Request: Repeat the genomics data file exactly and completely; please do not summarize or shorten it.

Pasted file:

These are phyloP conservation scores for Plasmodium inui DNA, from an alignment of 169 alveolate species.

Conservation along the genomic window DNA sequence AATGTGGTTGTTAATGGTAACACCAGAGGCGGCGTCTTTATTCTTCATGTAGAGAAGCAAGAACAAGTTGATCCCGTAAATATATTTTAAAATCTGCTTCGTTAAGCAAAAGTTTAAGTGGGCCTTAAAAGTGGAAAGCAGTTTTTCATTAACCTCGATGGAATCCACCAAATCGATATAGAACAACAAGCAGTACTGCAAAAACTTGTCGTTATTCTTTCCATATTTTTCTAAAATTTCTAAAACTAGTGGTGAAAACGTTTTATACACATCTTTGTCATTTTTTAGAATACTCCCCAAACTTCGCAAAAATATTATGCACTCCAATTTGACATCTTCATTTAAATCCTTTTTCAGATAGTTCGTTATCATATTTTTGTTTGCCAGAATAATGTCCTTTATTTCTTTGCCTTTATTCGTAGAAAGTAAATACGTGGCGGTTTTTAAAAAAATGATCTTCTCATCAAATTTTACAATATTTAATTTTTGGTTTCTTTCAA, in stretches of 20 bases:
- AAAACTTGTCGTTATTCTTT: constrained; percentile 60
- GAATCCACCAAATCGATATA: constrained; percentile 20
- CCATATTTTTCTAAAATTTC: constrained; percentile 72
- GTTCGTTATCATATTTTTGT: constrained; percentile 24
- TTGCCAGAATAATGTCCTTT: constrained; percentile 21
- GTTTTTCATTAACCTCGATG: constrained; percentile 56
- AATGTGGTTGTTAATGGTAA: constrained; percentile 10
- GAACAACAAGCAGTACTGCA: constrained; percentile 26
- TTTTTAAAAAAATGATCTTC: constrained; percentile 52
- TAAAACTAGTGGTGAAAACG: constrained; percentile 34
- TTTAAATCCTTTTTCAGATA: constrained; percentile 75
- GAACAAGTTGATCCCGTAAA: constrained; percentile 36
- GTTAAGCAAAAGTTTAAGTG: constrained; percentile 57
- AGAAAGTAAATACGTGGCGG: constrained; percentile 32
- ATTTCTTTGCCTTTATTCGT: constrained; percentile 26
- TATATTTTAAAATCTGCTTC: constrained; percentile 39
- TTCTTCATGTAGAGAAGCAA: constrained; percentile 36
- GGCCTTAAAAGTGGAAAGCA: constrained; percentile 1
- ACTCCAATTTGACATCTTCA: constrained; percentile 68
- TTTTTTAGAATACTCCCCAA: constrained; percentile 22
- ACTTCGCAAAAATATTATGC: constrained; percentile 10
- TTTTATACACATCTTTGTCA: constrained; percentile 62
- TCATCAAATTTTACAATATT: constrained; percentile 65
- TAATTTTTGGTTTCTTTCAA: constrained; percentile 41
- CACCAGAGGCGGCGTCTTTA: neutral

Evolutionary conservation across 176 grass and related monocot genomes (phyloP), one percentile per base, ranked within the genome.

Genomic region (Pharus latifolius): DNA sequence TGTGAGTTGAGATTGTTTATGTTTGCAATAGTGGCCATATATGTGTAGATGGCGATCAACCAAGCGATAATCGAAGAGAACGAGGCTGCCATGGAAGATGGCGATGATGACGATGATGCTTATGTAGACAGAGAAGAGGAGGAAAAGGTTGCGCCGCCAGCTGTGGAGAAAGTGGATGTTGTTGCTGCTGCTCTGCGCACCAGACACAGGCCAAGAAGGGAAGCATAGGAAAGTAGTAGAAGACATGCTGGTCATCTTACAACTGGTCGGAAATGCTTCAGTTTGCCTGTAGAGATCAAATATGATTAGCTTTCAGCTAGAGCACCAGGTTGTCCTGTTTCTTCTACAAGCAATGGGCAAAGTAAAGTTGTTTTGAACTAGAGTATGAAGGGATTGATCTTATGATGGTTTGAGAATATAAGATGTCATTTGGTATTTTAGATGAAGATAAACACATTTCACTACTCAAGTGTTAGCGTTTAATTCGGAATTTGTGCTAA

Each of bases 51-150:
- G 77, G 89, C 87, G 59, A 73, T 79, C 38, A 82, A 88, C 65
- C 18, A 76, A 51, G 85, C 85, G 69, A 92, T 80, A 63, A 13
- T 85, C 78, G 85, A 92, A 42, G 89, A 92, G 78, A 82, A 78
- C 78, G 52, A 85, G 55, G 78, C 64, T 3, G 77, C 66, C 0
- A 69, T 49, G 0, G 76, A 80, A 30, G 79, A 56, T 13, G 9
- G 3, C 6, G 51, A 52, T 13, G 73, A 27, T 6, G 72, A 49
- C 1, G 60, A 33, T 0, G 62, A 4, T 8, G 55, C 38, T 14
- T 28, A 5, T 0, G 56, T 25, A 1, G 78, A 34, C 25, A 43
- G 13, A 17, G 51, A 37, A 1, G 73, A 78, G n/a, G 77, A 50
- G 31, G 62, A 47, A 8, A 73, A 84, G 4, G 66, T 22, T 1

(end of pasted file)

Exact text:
These are phyloP conservation scores for Plasmodium inui DNA, from an alignment of 169 alveolate species.

Conservation along the genomic window DNA sequence AATGTGGTTGTTAATGGTAACACCAGAGGCGGCGTCTTTATTCTTCATGTAGAGAAGCAAGAACAAGTTGATCCCGTAAATATATTTTAAAATCTGCTTCGTTAAGCAAAAGTTTAAGTGGGCCTTAAAAGTGGAAAGCAGTTTTTCATTAACCTCGATGGAATCCACCAAATCGATATAGAACAACAAGCAGTACTGCAAAAACTTGTCGTTATTCTTTCCATATTTTTCTAAAATTTCTAAAACTAGTGGTGAAAACGTTTTATACACATCTTTGTCATTTTTTAGAATACTCCCCAAACTTCGCAAAAATATTATGCACTCCAATTTGACATCTTCATTTAAATCCTTTTTCAGATAGTTCGTTATCATATTTTTGTTTGCCAGAATAATGTCCTTTATTTCTTTGCCTTTATTCGTAGAAAGTAAATACGTGGCGGTTTTTAAAAAAATGATCTTCTCATCAAATTTTACAATATTTAATTTTTGGTTTCTTTCAA, in stretches of 20 bases:
- AAAACTTGTCGTTATTCTTT: constrained; percentile 60
- GAATCCACCAAATCGATATA: constrained; percentile 20
- CCATATTTTTCTAAAATTTC: constrained; percentile 72
- GTTCGTTATCATATTTTTGT: constrained; percentile 24
- TTGCCAGAATAATGTCCTTT: constrained; percentile 21
- GTTTTTCATTAACCTCGATG: constrained; percentile 56
- AATGTGGTTGTTAATGGTAA: constrained; percentile 10
- GAACAACAAGCAGTACTGCA: constrained; percentile 26
- TTTTTAAAAAAATGATCTTC: constrained; percentile 52
- TAAAACTAGTGGTGAAAACG: constrained; percentile 34
- TTTAAATCCTTTTTCAGATA: constrained; percentile 75
- GAACAAGTTGATCCCGTAAA: constrained; percentile 36
- GTTAAGCAAAAGTTTAAGTG: constrained; percentile 57
- AGAAAGTAAATACGTGGCGG: constrained; percentile 32
- ATTTCTTTGCCTTTATTCGT: constrained; percentile 26
- TATATTTTAAAATCTGCTTC: constrained; percentile 39
- TTCTTCATGTAGAGAAGCAA: constrained; percentile 36
- GGCCTTAAAAGTGGAAAGCA: constrained; percentile 1
- ACTCCAATTTGACATCTTCA: constrained; percentile 68
- TTTTTTAGAATACTCCCCAA: constrained; percentile 22
- ACTTCGCAAAAATATTATGC: constrained; percentile 10
- TTTTATACACATCTTTGTCA: constrained; percentile 62
- TCATCAAATTTTACAATATT: constrained; percentile 65
- TAATTTTTGGTTTCTTTCAA: constrained; percentile 41
- CACCAGAGGCGGCGTCTTTA: neutral

Evolutionary conservation across 176 grass and related monocot genomes (phyloP), one percentile per base, ranked within the genome.

Genomic region (Pharus latifolius): DNA sequence TGTGAGTTGAGATTGTTTATGTTTGCAATAGTGGCCATATATGTGTAGATGGCGATCAACCAAGCGATAATCGAAGAGAACGAGGCTGCCATGGAAGATGGCGATGATGACGATGATGCTTATGTAGACAGAGAAGAGGAGGAAAAGGTTGCGCCGCCAGCTGTGGAGAAAGTGGATGTTGTTGCTGCTGCTCTGCGCACCAGACACAGGCCAAGAAGGGAAGCATAGGAAAGTAGTAGAAGACATGCTGGTCATCTTACAACTGGTCGGAAATGCTTCAGTTTGCCTGTAGAGATCAAATATGATTAGCTTTCAGCTAGAGCACCAGGTTGTCCTGTTTCTTCTACAAGCAATGGGCAAAGTAAAGTTGTTTTGAACTAGAGTATGAAGGGATTGATCTTATGATGGTTTGAGAATATAAGATGTCATTTGGTATTTTAGATGAAGATAAACACATTTCACTACTCAAGTGTTAGCGTTTAATTCGGAATTTGTGCTAA

Each of bases 51-150:
- G 77, G 89, C 87, G 59, A 73, T 79, C 38, A 82, A 88, C 65
- C 18, A 76, A 51, G 85, C 85, G 69, A 92, T 80, A 63, A 13
- T 85, C 78, G 85, A 92, A 42, G 89, A 92, G 78, A 82, A 78
- C 78, G 52, A 85, G 55, G 78, C 64, T 3, G 77, C 66, C 0
- A 69, T 49, G 0, G 76, A 80, A 30, G 79, A 56, T 13, G 9
- G 3, C 6, G 51, A 52, T 13, G 73, A 27, T 6, G 72, A 49
- C 1, G 60, A 33, T 0, G 62, A 4, T 8, G 55, C 38, T 14
- T 28, A 5, T 0, G 56, T 25, A 1, G 78, A 34, C 25, A 43
- G 13, A 17, G 51, A 37, A 1, G 73, A 78, G n/a, G 77, A 50
- G 31, G 62, A 47, A 8, A 73, A 84, G 4, G 66, T 22, T 1